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The Battle of Badr


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The Jews of Madeenah who first broke their convenant with the Prophet (sallallahu `alayhi wa sallam) were Banu Qaynuqa. They contended with the Muslims and spoke scornfully of the Prophet (sallallahu `alayhi wa sallam). Ultimately, the Prophet (sallallahu `alayhi wa sallam) besieged them - the siege lasting for fifteen nights - until Banu Qaynuqa surrendered unconditionally. The attack was raised on the recommendation of ‘Abdallah b. Ubayy, the leader of the hypocrites. ( Ibn Hisham Vol. II, pp. 47-49)

Banu Qaynuqa operated a market in Madeenah and practised crafts such as that of the Goldsmith. (Zad al-Ma’ad, Vol. p. 348) They were forced to abandon the city although the number of people who could bear arms among them was seven hundred.


One might think that the result of the battle was unbelievable and illogical: the Makkans had lost only 140 fighters in the encounter. They still had over 800, that is more than double the whole Muslim contingent .One would suppose they should withdraw, then reorganize and resume the battle.

However, deeply scrutinizing the tactics employed by the Muslim army at this instance, their first battle, explains the resounding success. The reasons behind the success can be outlined as follows:

The Prophet (sallallahu `alayhi wa sallam) was the supreme commander in the battle, an ideal leader who consulted with his companions, accepted good advices and went at the head of his forces when the need arose. This generated a magnificent discipline in the Muslim army, which is contrary to the deep divisions that characterize the armed forces of the enemies.

The Muslim soldier was known for exemplary fighting competence, rigorous discipline, obedience to the commander and a strong communal spirit which the Prophet (sallallahu `alayhi wa sallam) had worked hard to inculcate in his companions. This was exemplified in the brotherhood between the Muhaajirun (Makkan Muslims) and the Ansaar (Madinan Muslims). On the opposite side, we see that extreme selfishness and individualism were dominant in the ranks of the Makkan pagan army.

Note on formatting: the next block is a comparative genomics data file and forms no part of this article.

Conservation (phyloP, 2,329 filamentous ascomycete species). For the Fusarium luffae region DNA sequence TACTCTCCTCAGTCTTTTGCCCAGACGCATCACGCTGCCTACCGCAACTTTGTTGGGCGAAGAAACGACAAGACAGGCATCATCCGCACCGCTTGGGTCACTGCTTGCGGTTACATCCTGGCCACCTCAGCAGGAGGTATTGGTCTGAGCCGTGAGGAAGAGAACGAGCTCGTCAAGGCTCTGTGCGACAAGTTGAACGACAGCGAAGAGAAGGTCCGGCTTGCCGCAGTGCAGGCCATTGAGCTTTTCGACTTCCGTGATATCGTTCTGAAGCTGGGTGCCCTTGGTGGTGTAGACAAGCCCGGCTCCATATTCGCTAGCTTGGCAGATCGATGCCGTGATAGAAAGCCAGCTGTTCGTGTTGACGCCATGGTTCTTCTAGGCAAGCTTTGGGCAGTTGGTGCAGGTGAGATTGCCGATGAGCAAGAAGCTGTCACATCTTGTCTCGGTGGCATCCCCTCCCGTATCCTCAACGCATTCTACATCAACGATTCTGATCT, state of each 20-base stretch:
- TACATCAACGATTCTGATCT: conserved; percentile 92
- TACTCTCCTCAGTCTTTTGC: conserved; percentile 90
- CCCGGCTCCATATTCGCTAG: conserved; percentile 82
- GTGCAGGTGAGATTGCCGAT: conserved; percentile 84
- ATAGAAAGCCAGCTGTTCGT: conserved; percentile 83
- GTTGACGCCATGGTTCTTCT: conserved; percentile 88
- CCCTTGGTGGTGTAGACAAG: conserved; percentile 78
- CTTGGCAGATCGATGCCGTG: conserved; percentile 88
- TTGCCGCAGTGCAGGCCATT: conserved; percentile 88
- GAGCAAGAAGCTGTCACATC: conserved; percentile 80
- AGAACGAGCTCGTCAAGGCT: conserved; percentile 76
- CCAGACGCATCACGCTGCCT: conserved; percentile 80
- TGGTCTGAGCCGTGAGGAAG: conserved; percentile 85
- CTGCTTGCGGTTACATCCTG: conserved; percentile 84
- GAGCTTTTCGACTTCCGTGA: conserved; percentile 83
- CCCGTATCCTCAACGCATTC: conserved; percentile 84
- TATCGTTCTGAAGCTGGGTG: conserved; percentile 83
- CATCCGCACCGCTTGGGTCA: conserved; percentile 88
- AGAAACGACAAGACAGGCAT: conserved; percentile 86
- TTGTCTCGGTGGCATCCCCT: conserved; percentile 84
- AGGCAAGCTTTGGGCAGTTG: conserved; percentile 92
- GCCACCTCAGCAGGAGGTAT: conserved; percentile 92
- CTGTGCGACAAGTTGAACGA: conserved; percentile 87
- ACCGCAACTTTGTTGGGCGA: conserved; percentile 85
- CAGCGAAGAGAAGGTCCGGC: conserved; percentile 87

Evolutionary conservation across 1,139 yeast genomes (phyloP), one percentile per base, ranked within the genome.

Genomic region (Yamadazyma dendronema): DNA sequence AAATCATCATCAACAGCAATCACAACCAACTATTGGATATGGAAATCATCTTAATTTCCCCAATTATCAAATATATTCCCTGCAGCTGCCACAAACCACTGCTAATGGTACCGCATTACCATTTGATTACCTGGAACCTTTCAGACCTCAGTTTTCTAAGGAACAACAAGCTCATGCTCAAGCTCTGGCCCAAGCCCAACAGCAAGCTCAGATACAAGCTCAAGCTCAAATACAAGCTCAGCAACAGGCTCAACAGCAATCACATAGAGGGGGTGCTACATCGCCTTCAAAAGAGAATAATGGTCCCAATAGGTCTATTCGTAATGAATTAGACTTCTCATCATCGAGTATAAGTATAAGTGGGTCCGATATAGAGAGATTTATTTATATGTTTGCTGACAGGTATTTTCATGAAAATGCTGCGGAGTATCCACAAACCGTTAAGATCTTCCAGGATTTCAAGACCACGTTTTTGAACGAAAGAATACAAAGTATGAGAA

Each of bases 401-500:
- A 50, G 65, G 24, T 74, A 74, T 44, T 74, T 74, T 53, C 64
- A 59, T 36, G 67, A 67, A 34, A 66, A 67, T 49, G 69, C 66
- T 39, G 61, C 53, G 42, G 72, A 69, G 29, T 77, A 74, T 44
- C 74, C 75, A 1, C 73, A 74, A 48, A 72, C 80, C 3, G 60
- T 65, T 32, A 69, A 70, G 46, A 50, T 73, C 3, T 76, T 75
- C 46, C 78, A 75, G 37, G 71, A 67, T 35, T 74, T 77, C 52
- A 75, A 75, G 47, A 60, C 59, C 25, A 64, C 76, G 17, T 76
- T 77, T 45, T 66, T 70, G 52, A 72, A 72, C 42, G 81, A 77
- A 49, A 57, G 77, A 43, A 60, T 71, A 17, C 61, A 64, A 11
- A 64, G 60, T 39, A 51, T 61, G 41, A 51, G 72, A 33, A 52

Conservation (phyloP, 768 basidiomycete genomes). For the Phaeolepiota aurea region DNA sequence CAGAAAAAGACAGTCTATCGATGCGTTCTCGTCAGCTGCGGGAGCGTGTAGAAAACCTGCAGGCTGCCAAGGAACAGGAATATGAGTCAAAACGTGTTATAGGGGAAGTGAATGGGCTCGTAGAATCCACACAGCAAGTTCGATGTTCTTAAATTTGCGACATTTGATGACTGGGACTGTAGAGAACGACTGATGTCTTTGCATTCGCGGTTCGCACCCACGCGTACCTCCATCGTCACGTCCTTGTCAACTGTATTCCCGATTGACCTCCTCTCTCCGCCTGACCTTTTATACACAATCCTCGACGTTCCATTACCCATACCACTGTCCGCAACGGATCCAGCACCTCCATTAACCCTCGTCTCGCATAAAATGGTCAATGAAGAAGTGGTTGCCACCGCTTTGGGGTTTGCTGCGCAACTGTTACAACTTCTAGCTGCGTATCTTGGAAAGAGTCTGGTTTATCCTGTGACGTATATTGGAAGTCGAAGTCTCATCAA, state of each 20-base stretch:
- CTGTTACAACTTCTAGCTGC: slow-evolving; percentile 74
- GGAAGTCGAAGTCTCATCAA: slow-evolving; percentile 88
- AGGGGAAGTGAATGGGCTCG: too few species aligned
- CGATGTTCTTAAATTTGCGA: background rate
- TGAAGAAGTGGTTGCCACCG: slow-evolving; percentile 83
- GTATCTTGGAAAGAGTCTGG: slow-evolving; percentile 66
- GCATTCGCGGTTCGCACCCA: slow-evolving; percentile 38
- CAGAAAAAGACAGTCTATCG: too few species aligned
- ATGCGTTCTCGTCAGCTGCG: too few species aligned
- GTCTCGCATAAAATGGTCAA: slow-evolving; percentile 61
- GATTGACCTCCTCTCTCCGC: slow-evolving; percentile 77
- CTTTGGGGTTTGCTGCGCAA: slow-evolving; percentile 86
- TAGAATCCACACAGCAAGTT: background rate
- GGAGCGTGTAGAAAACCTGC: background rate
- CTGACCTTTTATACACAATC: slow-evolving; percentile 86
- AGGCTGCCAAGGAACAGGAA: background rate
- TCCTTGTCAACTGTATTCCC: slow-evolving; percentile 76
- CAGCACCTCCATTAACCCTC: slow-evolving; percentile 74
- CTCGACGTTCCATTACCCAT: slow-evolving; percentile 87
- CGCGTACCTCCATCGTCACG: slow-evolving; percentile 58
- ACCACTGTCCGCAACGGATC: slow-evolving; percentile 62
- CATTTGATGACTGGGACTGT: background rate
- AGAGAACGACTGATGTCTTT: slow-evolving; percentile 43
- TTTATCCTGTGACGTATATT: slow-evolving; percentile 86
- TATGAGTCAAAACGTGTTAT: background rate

The march of the Muslim army from Madeenah was in a combative form, which resembles modern fighting strategies. The Prophet (sallallahu `alayhi wa sallam) sent off a vanguard and left behind a rear-guard, made use of exploratory patrols, raided the enemy camps to take captives that divulge information before the battle and braved the war in a new fashion based on cooperation, that of fighting with closed ranks. On the other hand, the Makkan pagan army followed a hit-and-run approach.

The Muslim fighter enjoyed high morale emanating from firm faith. The Prophet (sallallahu `alayhi wa sallam) encouraged his men and enhanced their spirits with constant prayers and promising them with success.

The chief purpose of the Muslims was to destroy the heads of infidelity and remove the obstacles from the way of the mission. Assaulting the caravan of Quraish was only a tactical aim. This is why we find that the Prophet (sallallahu `alayhi wa sallam) decided to attack the Makkan Pagan army to realize the strategic chief purpose mentioned earlier in spite of the fact that the caravan (the tactical aim) had slipped away.

Muslims were fighting to attain God's pleasure, to raise God's word over all others and to remove material obstacles facing Islam which aims to liberate man from slavery and oppression. On the other side of the spectrum, the Pagans were fighting for lowly worldly aims, corrupt decrepit ideas or in fanatic support of a tribe or clan.